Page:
Okavango Expedition 2013: Leaving “Mother Okavango”…

The “Mother Okavango”, the beating heart of the delta, did not want to let us go. She held us to her abundant bosom for almost two weeks. We entered her wilderness using a secret mokoro trail known only by two baYei living in Jedibe, a backdoor left open for people like us. People interested in learning more about this magnificent wilderness and protecting her with their lives. She reluctantly released us from her grip after holding us with dry, impossible floodplains and channels, overgrown reed and papyrus beds, hundreds of hippo, a maze of the remaining watery pathways made by meandering hippo and elephant, and yesterday, for the first time, she unleashed a powerful, cold wind from the south having seen our clear intention to leave. We had to fight our Mother’s headwind for six hours yesterday without missing a bird sighting. We poled as hard as we could. We pushed on against this impossible wind. We cursed. We almost gave up. Over those six, hard hours I learn an important lesson. As my father always says: “There is no point in letting it stress you out.” He had recently helped me through a stressful period and I could hear his words in the gale coming straight for us. It was wrong to curse at Mother Okavango and I eventually made peace with the wind. Instantly I began feeling invigorated by the awesome power of this unrelenting, blind wind that we had been fighting all afternoon. I now understood that in life you need to accept and then act.

Steve and John passing an elephant during the 2013 Okavango Wetland Bird Survey... (Paul Steyn)
Steve and John passing an elephant during the 2013 Okavango Wetland Bird Survey… (Paul Steyn)

I am looking forward to seeing my parents in Maun in about two days when we finish the research expedition. I miss my wife terribly. She came last year and is the rock that I stand on in life. I can’t wait to meet my son, who will be born in December. I think everyday about my three amazing dogs, Plasie, Cassie and Skomie.

The research is going well. This is the lowest we have ever seen the Boro on our annual survey of this channel and the adjacent islands. The edges are hard sand and up to a meter above the water level. Birdlife is prolific with hundreds of spur-winged geese, glossy ibis, slaty egret, African skimmer, wattled crane, and much else. The tablet ran out of battery again with sightings being inputted for 6 hours non-stop. The Percy FitzPatrick Institute is breaking new ground here in the Okavango Delta…

Please follow our footsteps at intotheokavango.org

Tom playing for us last night after dinner. Just close your eyes and listen to the music of the baYei… (Paul Steyn)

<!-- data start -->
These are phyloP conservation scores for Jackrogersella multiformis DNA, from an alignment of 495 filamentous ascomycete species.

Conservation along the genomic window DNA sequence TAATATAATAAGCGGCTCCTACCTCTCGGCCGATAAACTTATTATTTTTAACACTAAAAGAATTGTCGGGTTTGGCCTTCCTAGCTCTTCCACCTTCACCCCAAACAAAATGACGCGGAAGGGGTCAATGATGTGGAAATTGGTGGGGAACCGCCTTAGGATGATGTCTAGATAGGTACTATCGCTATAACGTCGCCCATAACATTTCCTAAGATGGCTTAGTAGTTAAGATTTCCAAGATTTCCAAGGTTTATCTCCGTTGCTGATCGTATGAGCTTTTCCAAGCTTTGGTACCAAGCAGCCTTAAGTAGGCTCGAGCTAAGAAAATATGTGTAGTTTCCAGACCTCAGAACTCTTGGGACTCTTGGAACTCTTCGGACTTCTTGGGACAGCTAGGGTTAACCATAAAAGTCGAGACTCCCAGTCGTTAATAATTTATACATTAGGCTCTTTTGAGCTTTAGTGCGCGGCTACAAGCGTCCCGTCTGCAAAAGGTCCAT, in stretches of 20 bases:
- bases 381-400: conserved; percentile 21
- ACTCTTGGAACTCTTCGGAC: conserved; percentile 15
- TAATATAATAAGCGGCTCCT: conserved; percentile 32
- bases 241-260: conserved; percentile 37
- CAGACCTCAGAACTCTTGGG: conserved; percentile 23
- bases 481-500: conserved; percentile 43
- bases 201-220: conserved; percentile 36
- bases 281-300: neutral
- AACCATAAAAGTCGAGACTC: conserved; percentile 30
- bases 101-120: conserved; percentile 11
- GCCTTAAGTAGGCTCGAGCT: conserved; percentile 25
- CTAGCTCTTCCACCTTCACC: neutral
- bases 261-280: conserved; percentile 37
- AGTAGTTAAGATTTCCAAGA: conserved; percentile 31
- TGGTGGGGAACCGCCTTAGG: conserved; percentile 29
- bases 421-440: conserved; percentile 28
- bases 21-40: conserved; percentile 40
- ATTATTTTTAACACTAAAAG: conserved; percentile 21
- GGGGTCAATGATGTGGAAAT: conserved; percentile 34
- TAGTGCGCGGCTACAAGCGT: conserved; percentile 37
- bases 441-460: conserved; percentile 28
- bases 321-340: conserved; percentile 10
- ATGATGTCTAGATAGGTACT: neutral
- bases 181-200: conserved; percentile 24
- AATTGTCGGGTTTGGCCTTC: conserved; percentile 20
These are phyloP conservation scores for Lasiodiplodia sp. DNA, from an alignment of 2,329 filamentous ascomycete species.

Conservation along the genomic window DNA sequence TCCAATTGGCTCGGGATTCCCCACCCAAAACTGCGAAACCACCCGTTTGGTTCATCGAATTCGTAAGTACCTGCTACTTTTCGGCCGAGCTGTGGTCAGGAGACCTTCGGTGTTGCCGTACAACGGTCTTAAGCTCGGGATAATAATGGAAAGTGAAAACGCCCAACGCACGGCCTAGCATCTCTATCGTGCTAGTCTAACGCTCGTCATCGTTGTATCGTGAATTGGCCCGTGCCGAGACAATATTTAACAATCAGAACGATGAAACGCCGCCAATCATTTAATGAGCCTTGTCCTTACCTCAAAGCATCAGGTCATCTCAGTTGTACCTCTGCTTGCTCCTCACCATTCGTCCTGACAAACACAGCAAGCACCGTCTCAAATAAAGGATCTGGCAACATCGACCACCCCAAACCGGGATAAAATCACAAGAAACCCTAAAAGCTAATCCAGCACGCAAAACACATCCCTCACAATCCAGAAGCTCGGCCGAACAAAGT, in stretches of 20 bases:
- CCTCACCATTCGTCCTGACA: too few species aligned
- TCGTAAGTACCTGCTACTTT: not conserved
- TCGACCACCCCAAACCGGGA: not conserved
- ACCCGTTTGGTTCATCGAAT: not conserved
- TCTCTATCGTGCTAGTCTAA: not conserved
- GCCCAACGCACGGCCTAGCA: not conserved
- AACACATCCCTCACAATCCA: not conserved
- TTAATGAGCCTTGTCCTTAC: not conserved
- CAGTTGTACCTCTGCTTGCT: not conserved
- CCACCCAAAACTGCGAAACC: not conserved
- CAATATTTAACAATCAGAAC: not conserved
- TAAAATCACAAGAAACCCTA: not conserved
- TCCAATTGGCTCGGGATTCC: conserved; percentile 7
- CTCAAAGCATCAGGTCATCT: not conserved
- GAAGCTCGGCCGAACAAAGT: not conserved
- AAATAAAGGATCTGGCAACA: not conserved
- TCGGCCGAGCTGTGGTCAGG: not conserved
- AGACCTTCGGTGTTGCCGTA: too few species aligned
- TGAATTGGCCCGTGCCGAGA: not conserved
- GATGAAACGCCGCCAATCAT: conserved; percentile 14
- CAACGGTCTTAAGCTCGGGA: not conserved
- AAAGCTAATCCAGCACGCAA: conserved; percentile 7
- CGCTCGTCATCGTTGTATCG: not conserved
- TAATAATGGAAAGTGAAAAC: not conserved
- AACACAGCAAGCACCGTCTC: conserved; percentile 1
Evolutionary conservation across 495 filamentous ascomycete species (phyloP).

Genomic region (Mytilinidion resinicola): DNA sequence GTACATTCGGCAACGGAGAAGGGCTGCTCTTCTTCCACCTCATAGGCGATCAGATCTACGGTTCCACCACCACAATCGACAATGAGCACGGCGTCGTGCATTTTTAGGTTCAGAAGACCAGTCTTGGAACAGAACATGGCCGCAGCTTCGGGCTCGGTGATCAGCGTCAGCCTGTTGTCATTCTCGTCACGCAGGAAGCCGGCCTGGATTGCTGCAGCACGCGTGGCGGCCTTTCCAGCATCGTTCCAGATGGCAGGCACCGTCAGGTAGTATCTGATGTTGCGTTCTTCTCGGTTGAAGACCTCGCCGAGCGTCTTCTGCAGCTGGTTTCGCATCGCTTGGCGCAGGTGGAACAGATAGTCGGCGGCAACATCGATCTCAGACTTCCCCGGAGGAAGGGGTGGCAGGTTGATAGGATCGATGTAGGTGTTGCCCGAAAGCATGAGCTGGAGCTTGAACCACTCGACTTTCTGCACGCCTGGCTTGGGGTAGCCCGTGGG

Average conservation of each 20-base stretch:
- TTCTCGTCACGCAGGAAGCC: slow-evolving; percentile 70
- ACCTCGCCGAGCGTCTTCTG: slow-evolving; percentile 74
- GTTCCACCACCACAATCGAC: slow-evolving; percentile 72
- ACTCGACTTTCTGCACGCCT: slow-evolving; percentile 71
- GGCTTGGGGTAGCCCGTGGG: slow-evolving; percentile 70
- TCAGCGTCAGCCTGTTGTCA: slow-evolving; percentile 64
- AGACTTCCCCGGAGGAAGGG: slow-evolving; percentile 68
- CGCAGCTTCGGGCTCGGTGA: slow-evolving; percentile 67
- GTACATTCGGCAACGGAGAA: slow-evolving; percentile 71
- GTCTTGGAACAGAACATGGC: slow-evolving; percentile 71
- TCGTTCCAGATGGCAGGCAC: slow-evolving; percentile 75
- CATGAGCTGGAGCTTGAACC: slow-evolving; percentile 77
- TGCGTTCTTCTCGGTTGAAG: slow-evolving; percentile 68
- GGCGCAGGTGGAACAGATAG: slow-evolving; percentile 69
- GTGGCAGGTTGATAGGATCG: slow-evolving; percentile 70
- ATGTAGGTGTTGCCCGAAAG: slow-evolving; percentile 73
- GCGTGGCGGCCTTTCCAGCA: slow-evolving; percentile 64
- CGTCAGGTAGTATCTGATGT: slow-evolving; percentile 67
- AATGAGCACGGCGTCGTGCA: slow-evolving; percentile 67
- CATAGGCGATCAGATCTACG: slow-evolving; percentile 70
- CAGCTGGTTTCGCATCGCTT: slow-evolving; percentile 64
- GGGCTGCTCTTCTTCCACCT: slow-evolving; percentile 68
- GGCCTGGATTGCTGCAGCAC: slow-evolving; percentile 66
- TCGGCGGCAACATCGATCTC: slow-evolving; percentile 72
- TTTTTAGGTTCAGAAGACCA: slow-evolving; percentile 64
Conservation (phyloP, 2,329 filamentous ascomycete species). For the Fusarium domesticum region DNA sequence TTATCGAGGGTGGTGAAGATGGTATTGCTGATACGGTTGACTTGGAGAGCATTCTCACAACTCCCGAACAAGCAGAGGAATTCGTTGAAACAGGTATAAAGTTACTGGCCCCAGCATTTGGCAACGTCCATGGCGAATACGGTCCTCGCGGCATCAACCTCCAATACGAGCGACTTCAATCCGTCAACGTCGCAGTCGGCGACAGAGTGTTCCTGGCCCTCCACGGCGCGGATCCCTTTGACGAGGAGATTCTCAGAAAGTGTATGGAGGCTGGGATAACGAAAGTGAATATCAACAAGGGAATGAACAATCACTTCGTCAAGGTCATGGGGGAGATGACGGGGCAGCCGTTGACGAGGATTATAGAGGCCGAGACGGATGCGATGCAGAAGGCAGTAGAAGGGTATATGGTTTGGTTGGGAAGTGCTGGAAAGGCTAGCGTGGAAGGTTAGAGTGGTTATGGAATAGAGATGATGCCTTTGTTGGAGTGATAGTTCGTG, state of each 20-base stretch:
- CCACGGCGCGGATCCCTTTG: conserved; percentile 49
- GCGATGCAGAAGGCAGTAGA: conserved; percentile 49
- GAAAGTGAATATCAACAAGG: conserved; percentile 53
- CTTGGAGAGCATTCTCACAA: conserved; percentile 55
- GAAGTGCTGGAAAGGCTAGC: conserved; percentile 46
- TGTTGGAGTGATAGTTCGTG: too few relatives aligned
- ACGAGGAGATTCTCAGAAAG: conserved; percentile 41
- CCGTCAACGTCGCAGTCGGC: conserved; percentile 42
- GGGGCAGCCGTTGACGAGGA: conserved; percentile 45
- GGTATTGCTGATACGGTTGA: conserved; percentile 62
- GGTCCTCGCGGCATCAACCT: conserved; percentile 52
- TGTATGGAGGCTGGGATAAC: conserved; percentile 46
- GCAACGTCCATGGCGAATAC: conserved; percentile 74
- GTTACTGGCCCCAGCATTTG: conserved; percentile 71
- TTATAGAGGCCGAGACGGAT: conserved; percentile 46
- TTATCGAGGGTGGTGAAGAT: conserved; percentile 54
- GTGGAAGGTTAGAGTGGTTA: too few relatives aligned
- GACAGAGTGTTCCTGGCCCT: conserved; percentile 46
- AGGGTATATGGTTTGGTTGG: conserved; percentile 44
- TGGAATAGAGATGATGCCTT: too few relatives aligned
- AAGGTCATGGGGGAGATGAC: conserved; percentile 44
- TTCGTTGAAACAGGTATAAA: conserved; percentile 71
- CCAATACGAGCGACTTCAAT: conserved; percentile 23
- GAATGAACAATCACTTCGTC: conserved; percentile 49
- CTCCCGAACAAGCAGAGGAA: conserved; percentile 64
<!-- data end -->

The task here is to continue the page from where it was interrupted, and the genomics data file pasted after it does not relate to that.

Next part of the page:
From Paul Steyn’s Expedition Diary

Here I sit in the most picturesque campsite weve found this expedition, looking over the glorious Boro River and happy to finally be on the ‘highway’ to Maun.

Weve been talking about the Boro for the last 48 hours, working our mokoros through the swamps to get here, and it feels amazing now that we are on the deep channel.

The campfire is glowing and the guys are casting a few lines off the bank in the hope that we can include some fish with our rice and beans for a change. Ha! They just pulled in a thin-faced large mouth and a bream. Looks like we will indeed have fish this eve for dinner. And dumplings!

Tom is preparing to play his Hororo (traditional reed instrument). He promised to play a few days back but we’ve been so tired and bed has taken preference. Tonight, though, there is a great energy in the team and we are looking forward to celebrating how far weve come.

Earlier I took a walk around the island to get a feel for the place, as has become habit when we set up camp.

I found Steve writing in his note book and he pointed me in the direction of some elephants that were hanging around earlier. I found the tracks shortly after and decided to follow. The sun was low and the light was dying… not the best time to be walking in the bush, but I went anyway. Feeling a pull of some kind.

I followed the tracks for a while and lost grip of time. Things seemed slower and the bush was humming a rythym that I hadnt felt until now.

I found the eles grazing in an open area and sat a little way from the herd. It was a special moment of reflection on the last two weeks. I thought about what it took to get to this point, and although tough, how unique the experience has been. Lost, found, tired, dirty and inspired – I’m looking forward to taking stock of everything and putting this amazing story into book form.

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Changing Planet


Meet the Author
Steve Boyes has dedicated his life to conserving Africa's wilderness areas and the species that depend upon them. After having worked as a camp manager and wilderness guide in the Okavango Delta and doing his PhD field work on the little-known Meyer's Parrot, Steve took up a position as a Centre of Excellence Postdoctoral Fellow at the Percy FitzPatrick Institute of African Ornithology. He has since been appointed the Scientific Director of the Wild Bird Trust and is a 2014 TED Fellow. His work takes him all over Africa, but his day-to-day activities are committed to South Africa's endemic and Critically Endangered Cape Parrot (Poicephalus robustus). Based in Hogsback Village in the Eastern Cape (South Africa), Steve runs the Cape Parrot Project, which aims to stimulate positive change for the species through high-quality research and community-based conservation action. When not in Hogsback, Steve can be found in the Okavango Delta where he explores remote areas of this wetland wilderness on "mokoros" or dug-out canoes to study endangered bird species in areas that are otherwise inaccessible. Steve is a 2013 National Geographic Emerging Explorer for his work in the Okavango Delta and on the Cape Parrot Project.